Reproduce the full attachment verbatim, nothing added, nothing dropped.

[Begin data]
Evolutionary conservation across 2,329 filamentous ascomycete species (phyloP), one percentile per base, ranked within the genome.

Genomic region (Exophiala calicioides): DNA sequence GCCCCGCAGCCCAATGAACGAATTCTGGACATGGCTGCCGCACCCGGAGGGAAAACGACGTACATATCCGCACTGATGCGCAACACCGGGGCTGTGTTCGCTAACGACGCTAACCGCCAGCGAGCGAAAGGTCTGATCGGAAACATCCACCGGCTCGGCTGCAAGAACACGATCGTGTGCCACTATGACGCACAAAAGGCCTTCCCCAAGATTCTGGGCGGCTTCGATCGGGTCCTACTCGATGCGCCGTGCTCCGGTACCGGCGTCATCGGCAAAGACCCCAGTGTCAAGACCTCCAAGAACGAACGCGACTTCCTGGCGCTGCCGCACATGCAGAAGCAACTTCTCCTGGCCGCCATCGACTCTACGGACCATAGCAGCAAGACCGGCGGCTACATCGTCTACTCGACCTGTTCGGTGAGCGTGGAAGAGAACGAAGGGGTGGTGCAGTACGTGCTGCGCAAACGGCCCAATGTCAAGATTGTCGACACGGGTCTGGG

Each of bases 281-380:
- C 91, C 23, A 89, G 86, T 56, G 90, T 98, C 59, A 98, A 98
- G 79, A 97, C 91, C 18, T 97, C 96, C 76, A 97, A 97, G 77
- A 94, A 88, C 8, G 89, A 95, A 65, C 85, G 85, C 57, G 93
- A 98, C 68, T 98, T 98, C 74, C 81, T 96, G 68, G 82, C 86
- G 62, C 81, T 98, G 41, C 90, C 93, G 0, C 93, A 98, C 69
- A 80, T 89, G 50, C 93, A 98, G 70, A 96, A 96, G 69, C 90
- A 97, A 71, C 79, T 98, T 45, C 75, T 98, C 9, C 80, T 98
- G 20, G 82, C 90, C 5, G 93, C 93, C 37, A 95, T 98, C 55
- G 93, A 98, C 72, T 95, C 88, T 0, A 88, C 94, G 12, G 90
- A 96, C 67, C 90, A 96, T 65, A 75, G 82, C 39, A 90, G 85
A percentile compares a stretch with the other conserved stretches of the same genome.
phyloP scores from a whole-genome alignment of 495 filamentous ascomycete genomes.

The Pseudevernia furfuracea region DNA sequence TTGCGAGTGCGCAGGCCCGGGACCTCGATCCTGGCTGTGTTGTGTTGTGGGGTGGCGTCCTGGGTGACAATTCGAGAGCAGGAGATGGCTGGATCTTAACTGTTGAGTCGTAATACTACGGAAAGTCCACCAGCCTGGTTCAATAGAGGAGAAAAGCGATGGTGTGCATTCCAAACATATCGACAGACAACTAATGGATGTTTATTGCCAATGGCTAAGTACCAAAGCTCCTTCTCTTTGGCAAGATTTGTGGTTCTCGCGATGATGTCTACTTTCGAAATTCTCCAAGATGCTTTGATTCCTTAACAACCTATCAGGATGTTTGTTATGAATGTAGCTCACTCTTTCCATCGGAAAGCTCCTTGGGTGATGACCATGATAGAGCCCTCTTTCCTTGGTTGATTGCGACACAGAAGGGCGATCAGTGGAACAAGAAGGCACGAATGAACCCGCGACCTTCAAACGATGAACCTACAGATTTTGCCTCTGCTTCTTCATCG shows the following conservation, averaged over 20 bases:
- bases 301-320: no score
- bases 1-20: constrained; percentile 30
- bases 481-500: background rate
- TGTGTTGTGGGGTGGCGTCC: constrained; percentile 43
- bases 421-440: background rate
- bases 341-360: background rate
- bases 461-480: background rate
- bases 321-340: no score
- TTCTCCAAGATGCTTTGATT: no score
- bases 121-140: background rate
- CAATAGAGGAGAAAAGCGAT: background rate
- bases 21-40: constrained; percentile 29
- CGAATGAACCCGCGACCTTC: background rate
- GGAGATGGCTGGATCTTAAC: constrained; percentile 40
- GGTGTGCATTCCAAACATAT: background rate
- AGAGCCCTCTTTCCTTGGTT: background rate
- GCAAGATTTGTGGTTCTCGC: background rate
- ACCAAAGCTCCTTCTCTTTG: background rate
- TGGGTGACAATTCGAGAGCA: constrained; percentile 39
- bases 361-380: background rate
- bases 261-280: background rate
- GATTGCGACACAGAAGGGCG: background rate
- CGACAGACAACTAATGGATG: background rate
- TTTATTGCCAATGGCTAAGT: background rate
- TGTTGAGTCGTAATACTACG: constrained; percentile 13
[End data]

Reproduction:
Evolutionary conservation across 2,329 filamentous ascomycete species (phyloP), one percentile per base, ranked within the genome.

Genomic region (Exophiala calicioides): DNA sequence GCCCCGCAGCCCAATGAACGAATTCTGGACATGGCTGCCGCACCCGGAGGGAAAACGACGTACATATCCGCACTGATGCGCAACACCGGGGCTGTGTTCGCTAACGACGCTAACCGCCAGCGAGCGAAAGGTCTGATCGGAAACATCCACCGGCTCGGCTGCAAGAACACGATCGTGTGCCACTATGACGCACAAAAGGCCTTCCCCAAGATTCTGGGCGGCTTCGATCGGGTCCTACTCGATGCGCCGTGCTCCGGTACCGGCGTCATCGGCAAAGACCCCAGTGTCAAGACCTCCAAGAACGAACGCGACTTCCTGGCGCTGCCGCACATGCAGAAGCAACTTCTCCTGGCCGCCATCGACTCTACGGACCATAGCAGCAAGACCGGCGGCTACATCGTCTACTCGACCTGTTCGGTGAGCGTGGAAGAGAACGAAGGGGTGGTGCAGTACGTGCTGCGCAAACGGCCCAATGTCAAGATTGTCGACACGGGTCTGGG

Each of bases 281-380:
- C 91, C 23, A 89, G 86, T 56, G 90, T 98, C 59, A 98, A 98
- G 79, A 97, C 91, C 18, T 97, C 96, C 76, A 97, A 97, G 77
- A 94, A 88, C 8, G 89, A 95, A 65, C 85, G 85, C 57, G 93
- A 98, C 68, T 98, T 98, C 74, C 81, T 96, G 68, G 82, C 86
- G 62, C 81, T 98, G 41, C 90, C 93, G 0, C 93, A 98, C 69
- A 80, T 89, G 50, C 93, A 98, G 70, A 96, A 96, G 69, C 90
- A 97, A 71, C 79, T 98, T 45, C 75, T 98, C 9, C 80, T 98
- G 20, G 82, C 90, C 5, G 93, C 93, C 37, A 95, T 98, C 55
- G 93, A 98, C 72, T 95, C 88, T 0, A 88, C 94, G 12, G 90
- A 96, C 67, C 90, A 96, T 65, A 75, G 82, C 39, A 90, G 85
A percentile compares a stretch with the other conserved stretches of the same genome.
phyloP scores from a whole-genome alignment of 495 filamentous ascomycete genomes.

The Pseudevernia furfuracea region DNA sequence TTGCGAGTGCGCAGGCCCGGGACCTCGATCCTGGCTGTGTTGTGTTGTGGGGTGGCGTCCTGGGTGACAATTCGAGAGCAGGAGATGGCTGGATCTTAACTGTTGAGTCGTAATACTACGGAAAGTCCACCAGCCTGGTTCAATAGAGGAGAAAAGCGATGGTGTGCATTCCAAACATATCGACAGACAACTAATGGATGTTTATTGCCAATGGCTAAGTACCAAAGCTCCTTCTCTTTGGCAAGATTTGTGGTTCTCGCGATGATGTCTACTTTCGAAATTCTCCAAGATGCTTTGATTCCTTAACAACCTATCAGGATGTTTGTTATGAATGTAGCTCACTCTTTCCATCGGAAAGCTCCTTGGGTGATGACCATGATAGAGCCCTCTTTCCTTGGTTGATTGCGACACAGAAGGGCGATCAGTGGAACAAGAAGGCACGAATGAACCCGCGACCTTCAAACGATGAACCTACAGATTTTGCCTCTGCTTCTTCATCG shows the following conservation, averaged over 20 bases:
- bases 301-320: no score
- bases 1-20: constrained; percentile 30
- bases 481-500: background rate
- TGTGTTGTGGGGTGGCGTCC: constrained; percentile 43
- bases 421-440: background rate
- bases 341-360: background rate
- bases 461-480: background rate
- bases 321-340: no score
- TTCTCCAAGATGCTTTGATT: no score
- bases 121-140: background rate
- CAATAGAGGAGAAAAGCGAT: background rate
- bases 21-40: constrained; percentile 29
- CGAATGAACCCGCGACCTTC: background rate
- GGAGATGGCTGGATCTTAAC: constrained; percentile 40
- GGTGTGCATTCCAAACATAT: background rate
- AGAGCCCTCTTTCCTTGGTT: background rate
- GCAAGATTTGTGGTTCTCGC: background rate
- ACCAAAGCTCCTTCTCTTTG: background rate
- TGGGTGACAATTCGAGAGCA: constrained; percentile 39
- bases 361-380: background rate
- bases 261-280: background rate
- GATTGCGACACAGAAGGGCG: background rate
- CGACAGACAACTAATGGATG: background rate
- TTTATTGCCAATGGCTAAGT: background rate
- TGTTGAGTCGTAATACTACG: constrained; percentile 13